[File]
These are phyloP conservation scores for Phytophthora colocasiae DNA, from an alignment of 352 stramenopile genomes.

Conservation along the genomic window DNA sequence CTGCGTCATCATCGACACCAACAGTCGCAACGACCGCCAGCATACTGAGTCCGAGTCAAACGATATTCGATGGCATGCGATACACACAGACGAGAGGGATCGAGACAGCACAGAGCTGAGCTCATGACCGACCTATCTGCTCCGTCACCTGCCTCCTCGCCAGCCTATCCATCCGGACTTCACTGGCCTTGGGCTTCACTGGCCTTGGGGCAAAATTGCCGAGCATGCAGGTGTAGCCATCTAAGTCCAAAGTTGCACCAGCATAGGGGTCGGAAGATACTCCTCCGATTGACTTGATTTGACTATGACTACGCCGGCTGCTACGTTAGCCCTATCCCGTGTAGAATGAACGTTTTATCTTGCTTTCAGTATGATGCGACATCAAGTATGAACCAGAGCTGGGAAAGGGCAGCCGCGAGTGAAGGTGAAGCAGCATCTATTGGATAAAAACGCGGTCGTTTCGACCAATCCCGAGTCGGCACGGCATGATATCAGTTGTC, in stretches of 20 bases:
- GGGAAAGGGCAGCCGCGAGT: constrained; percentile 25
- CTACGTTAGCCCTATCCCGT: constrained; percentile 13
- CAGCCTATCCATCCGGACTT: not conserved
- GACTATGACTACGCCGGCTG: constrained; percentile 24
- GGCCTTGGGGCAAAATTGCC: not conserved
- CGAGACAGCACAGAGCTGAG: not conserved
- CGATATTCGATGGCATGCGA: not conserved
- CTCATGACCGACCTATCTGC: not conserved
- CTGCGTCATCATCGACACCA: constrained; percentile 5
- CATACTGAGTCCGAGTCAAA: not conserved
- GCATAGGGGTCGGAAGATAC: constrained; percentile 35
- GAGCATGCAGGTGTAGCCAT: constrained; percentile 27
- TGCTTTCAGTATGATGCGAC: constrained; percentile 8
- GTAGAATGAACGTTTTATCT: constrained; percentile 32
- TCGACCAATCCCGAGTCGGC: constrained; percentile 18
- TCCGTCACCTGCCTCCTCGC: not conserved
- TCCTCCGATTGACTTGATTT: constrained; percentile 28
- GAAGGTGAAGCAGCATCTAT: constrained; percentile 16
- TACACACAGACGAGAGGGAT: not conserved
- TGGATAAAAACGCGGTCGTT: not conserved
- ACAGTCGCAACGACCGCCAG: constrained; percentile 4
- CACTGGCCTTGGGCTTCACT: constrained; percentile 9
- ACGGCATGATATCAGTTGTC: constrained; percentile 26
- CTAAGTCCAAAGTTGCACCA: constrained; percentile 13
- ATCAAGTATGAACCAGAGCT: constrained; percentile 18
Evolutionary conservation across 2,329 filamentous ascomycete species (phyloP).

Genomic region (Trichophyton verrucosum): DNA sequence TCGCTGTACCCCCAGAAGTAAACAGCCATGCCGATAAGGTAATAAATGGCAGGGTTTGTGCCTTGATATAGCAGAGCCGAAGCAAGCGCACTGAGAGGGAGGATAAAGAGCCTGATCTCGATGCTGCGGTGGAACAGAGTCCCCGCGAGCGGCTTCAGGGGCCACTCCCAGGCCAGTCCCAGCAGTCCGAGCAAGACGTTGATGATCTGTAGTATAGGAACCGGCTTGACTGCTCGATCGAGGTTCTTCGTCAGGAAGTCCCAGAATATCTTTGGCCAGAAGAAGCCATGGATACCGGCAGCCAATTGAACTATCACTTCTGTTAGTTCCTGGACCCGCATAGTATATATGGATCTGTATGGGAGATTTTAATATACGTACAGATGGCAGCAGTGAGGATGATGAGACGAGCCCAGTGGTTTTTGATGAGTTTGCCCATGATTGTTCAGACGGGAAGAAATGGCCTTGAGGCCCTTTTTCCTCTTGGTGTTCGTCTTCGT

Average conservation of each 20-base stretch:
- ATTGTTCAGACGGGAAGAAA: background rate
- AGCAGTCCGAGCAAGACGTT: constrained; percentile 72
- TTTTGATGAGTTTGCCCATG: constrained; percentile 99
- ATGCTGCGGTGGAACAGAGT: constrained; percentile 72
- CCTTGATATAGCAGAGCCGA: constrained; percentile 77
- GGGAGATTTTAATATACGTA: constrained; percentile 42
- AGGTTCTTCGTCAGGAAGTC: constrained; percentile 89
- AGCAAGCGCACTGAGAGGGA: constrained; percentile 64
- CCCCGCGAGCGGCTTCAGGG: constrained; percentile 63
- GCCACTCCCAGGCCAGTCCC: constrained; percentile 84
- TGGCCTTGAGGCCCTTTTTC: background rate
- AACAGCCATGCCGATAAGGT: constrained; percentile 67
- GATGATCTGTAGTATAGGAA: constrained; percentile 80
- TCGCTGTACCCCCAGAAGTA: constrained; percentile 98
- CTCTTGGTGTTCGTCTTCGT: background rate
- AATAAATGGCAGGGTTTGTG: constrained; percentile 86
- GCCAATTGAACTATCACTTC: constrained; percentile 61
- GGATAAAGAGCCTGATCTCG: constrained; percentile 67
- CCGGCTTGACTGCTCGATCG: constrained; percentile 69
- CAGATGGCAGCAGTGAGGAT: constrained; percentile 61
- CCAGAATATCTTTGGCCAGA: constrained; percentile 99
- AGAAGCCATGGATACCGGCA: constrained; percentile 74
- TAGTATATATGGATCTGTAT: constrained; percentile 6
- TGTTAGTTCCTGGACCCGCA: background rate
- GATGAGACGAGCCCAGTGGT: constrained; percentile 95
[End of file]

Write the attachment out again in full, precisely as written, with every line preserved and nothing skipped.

These are phyloP conservation scores for Phytophthora colocasiae DNA, from an alignment of 352 stramenopile genomes.

Conservation along the genomic window DNA sequence CTGCGTCATCATCGACACCAACAGTCGCAACGACCGCCAGCATACTGAGTCCGAGTCAAACGATATTCGATGGCATGCGATACACACAGACGAGAGGGATCGAGACAGCACAGAGCTGAGCTCATGACCGACCTATCTGCTCCGTCACCTGCCTCCTCGCCAGCCTATCCATCCGGACTTCACTGGCCTTGGGCTTCACTGGCCTTGGGGCAAAATTGCCGAGCATGCAGGTGTAGCCATCTAAGTCCAAAGTTGCACCAGCATAGGGGTCGGAAGATACTCCTCCGATTGACTTGATTTGACTATGACTACGCCGGCTGCTACGTTAGCCCTATCCCGTGTAGAATGAACGTTTTATCTTGCTTTCAGTATGATGCGACATCAAGTATGAACCAGAGCTGGGAAAGGGCAGCCGCGAGTGAAGGTGAAGCAGCATCTATTGGATAAAAACGCGGTCGTTTCGACCAATCCCGAGTCGGCACGGCATGATATCAGTTGTC, in stretches of 20 bases:
- GGGAAAGGGCAGCCGCGAGT: constrained; percentile 25
- CTACGTTAGCCCTATCCCGT: constrained; percentile 13
- CAGCCTATCCATCCGGACTT: not conserved
- GACTATGACTACGCCGGCTG: constrained; percentile 24
- GGCCTTGGGGCAAAATTGCC: not conserved
- CGAGACAGCACAGAGCTGAG: not conserved
- CGATATTCGATGGCATGCGA: not conserved
- CTCATGACCGACCTATCTGC: not conserved
- CTGCGTCATCATCGACACCA: constrained; percentile 5
- CATACTGAGTCCGAGTCAAA: not conserved
- GCATAGGGGTCGGAAGATAC: constrained; percentile 35
- GAGCATGCAGGTGTAGCCAT: constrained; percentile 27
- TGCTTTCAGTATGATGCGAC: constrained; percentile 8
- GTAGAATGAACGTTTTATCT: constrained; percentile 32
- TCGACCAATCCCGAGTCGGC: constrained; percentile 18
- TCCGTCACCTGCCTCCTCGC: not conserved
- TCCTCCGATTGACTTGATTT: constrained; percentile 28
- GAAGGTGAAGCAGCATCTAT: constrained; percentile 16
- TACACACAGACGAGAGGGAT: not conserved
- TGGATAAAAACGCGGTCGTT: not conserved
- ACAGTCGCAACGACCGCCAG: constrained; percentile 4
- CACTGGCCTTGGGCTTCACT: constrained; percentile 9
- ACGGCATGATATCAGTTGTC: constrained; percentile 26
- CTAAGTCCAAAGTTGCACCA: constrained; percentile 13
- ATCAAGTATGAACCAGAGCT: constrained; percentile 18
Evolutionary conservation across 2,329 filamentous ascomycete species (phyloP).

Genomic region (Trichophyton verrucosum): DNA sequence TCGCTGTACCCCCAGAAGTAAACAGCCATGCCGATAAGGTAATAAATGGCAGGGTTTGTGCCTTGATATAGCAGAGCCGAAGCAAGCGCACTGAGAGGGAGGATAAAGAGCCTGATCTCGATGCTGCGGTGGAACAGAGTCCCCGCGAGCGGCTTCAGGGGCCACTCCCAGGCCAGTCCCAGCAGTCCGAGCAAGACGTTGATGATCTGTAGTATAGGAACCGGCTTGACTGCTCGATCGAGGTTCTTCGTCAGGAAGTCCCAGAATATCTTTGGCCAGAAGAAGCCATGGATACCGGCAGCCAATTGAACTATCACTTCTGTTAGTTCCTGGACCCGCATAGTATATATGGATCTGTATGGGAGATTTTAATATACGTACAGATGGCAGCAGTGAGGATGATGAGACGAGCCCAGTGGTTTTTGATGAGTTTGCCCATGATTGTTCAGACGGGAAGAAATGGCCTTGAGGCCCTTTTTCCTCTTGGTGTTCGTCTTCGT

Average conservation of each 20-base stretch:
- ATTGTTCAGACGGGAAGAAA: background rate
- AGCAGTCCGAGCAAGACGTT: constrained; percentile 72
- TTTTGATGAGTTTGCCCATG: constrained; percentile 99
- ATGCTGCGGTGGAACAGAGT: constrained; percentile 72
- CCTTGATATAGCAGAGCCGA: constrained; percentile 77
- GGGAGATTTTAATATACGTA: constrained; percentile 42
- AGGTTCTTCGTCAGGAAGTC: constrained; percentile 89
- AGCAAGCGCACTGAGAGGGA: constrained; percentile 64
- CCCCGCGAGCGGCTTCAGGG: constrained; percentile 63
- GCCACTCCCAGGCCAGTCCC: constrained; percentile 84
- TGGCCTTGAGGCCCTTTTTC: background rate
- AACAGCCATGCCGATAAGGT: constrained; percentile 67
- GATGATCTGTAGTATAGGAA: constrained; percentile 80
- TCGCTGTACCCCCAGAAGTA: constrained; percentile 98
- CTCTTGGTGTTCGTCTTCGT: background rate
- AATAAATGGCAGGGTTTGTG: constrained; percentile 86
- GCCAATTGAACTATCACTTC: constrained; percentile 61
- GGATAAAGAGCCTGATCTCG: constrained; percentile 67
- CCGGCTTGACTGCTCGATCG: constrained; percentile 69
- CAGATGGCAGCAGTGAGGAT: constrained; percentile 61
- CCAGAATATCTTTGGCCAGA: constrained; percentile 99
- AGAAGCCATGGATACCGGCA: constrained; percentile 74
- TAGTATATATGGATCTGTAT: constrained; percentile 6
- TGTTAGTTCCTGGACCCGCA: background rate
- GATGAGACGAGCCCAGTGGT: constrained; percentile 95